Topic Last Modified: 2015-03-09
Creates a new SipProxy.TLS object, which can then be used to configure a static route to use Transport Layer Security (TLS) as its transport protocol. This cmdlet was introduced in Lync Server 2010.
The commands shown in Example 1 create a new SIP proxy transport object that uses TLS as its transport. Because TLS requires a certificate to be used for authentication purposes, the first command in the example uses the New-CsSipProxyUseDefaultCert cmdlet to configure a new SipProxy.UseDefaultCert. This object, stored in a variable named $cert, instructs Skype for Business Server 2015 to use the default certificate for the TLS transport. After the UseDefaultCert object has been created, the New-CsSipProxyTLS cmdlet can be called to create a new SipProxy.TLS object, one that uses the default certificate and points to atl-proxy-001.litwareinc.com as the FQDN of the next hop server.
As soon as the TLS object exists, that object (and the TLS protocol) can be added to a Transport object, an object created by calling the New-CsSipProxyTransport cmdlet.
$cert = New-CsSipProxyUseDefaultCert $tls = New-CsSipProxyTLS -Certificate $cert -Fqdn atl-proxy-001.litwareinc.com $transport = New-CsSipProxyTransport -TransportChoice $tls -Port 7500
When you send a SIP message to someone, that message might need to traverse multiple subnets and networks before it is delivered; the path traveled by the message is often referred to as a route. In networking, there are two types of routes: dynamic and static. With dynamic routing, servers use algorithms to determine the next location (the next hop) where a message should be forwarded. With static routing, message paths are predetermined by system administrators. When a message is received by a server, the server checks the message address and then forwards the message to the next hop server that has been preconfigured by an administrator. If configured correctly, static routes help ensure timely, and accurate, delivery of messages, and with minimal overheard placed on servers. The downside to static routes is that messages are not dynamically rerouted in the event of a network failure.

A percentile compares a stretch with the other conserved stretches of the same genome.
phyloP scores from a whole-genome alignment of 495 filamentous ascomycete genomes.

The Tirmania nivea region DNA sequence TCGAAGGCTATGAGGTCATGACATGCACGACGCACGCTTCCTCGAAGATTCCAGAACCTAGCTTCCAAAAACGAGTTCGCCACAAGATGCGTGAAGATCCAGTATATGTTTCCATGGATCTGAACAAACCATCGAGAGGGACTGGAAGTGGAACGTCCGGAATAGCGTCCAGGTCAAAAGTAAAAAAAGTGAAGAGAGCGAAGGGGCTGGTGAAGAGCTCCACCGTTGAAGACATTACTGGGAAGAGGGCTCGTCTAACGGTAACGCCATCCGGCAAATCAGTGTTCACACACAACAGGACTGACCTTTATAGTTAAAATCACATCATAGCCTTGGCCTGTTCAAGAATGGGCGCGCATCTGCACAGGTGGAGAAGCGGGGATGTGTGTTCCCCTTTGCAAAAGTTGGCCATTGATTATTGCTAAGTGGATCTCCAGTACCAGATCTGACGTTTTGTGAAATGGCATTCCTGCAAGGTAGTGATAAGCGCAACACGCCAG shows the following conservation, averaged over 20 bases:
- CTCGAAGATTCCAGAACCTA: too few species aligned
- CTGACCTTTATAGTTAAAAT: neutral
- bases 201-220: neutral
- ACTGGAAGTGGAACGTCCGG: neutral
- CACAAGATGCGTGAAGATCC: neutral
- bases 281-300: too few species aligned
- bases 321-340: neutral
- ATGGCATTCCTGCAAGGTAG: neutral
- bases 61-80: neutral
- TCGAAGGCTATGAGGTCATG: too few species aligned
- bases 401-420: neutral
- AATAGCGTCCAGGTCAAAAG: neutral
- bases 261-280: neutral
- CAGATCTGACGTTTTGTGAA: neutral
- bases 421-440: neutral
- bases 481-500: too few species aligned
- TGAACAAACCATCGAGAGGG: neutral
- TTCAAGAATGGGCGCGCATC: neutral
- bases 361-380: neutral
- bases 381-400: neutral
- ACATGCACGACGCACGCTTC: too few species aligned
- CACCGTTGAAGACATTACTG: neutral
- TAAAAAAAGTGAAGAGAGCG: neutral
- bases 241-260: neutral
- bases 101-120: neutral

Skype for Business Server 2015 enables you to set up static routes for proxy servers. These routes are composed of two primary pieces: proxy configuration settings and SIP proxy routes. In turn, SIP proxy routes have a number of properties; for example, each route must have a Transport, a property that defines the network protocol used for transmitting messages along the route.
Skype for Business Server 2015 allows you to specify either Transmission Control Protocol (TCP) or Transport Layer Security (TLS) as your transport protocol. If you decide to use TLS as your protocol, you must first create a TLS object by using the New-CsSipProxyTLS cmdlet. You can then use that object to specify the protocol for the Transport object created by the New-CsSipProxyTransport cmdlet.
Note that you must also specify a certificate (to be used for authentication purposes) if you choose to use TLS as your transport protocol.
The New-CsSipProxyTLS cmdlet is not required if you use the New-CsStaticRoute cmdlet to create your static route.
Certificate to be used for TLS authentication.
Fully qualified domain name (FQDN) of the next hop server. For example:
None. The New-CsSipProxyTLS cmdlet does not accept pipelined input.
The New-CsSipProxyTLS cmdlet creates new instances of the Microsoft.Rtc.Management.WritableConfig.Settings.SipProxy.TLS object.